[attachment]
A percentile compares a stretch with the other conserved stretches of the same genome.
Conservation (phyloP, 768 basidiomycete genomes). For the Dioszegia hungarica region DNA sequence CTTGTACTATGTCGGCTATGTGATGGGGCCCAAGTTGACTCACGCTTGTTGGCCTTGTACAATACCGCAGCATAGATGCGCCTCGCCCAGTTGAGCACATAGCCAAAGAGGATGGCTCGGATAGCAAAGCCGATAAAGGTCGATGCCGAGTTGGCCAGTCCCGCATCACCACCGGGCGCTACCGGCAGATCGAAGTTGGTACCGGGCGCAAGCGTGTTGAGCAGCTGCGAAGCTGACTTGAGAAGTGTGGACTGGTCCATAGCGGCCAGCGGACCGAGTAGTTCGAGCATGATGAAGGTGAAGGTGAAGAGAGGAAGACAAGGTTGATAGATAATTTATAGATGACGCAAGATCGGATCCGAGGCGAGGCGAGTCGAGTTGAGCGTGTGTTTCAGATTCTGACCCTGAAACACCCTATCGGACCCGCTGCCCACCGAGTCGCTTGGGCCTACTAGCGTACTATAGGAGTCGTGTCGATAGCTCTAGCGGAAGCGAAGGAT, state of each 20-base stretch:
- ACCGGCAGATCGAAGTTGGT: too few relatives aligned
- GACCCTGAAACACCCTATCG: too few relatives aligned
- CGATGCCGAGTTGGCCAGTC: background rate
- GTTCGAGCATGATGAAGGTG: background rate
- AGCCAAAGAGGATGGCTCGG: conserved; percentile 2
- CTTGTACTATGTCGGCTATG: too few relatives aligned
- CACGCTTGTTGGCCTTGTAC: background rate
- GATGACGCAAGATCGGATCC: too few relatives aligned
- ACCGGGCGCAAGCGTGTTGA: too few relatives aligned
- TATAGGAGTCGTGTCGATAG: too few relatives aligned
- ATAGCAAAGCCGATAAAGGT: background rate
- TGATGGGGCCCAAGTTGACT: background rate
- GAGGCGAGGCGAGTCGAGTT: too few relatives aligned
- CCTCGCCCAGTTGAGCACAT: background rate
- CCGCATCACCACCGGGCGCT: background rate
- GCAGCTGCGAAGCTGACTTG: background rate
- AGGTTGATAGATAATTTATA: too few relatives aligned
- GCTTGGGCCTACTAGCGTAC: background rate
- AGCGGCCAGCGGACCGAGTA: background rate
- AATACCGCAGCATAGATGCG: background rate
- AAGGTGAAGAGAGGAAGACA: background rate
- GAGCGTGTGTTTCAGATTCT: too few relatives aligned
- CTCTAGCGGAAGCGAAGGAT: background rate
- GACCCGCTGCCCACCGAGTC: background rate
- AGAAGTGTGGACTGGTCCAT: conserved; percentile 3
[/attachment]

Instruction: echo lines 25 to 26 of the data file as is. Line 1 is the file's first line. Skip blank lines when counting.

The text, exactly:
- CTCTAGCGGAAGCGAAGGAT: background rate
- GACCCGCTGCCCACCGAGTC: background rate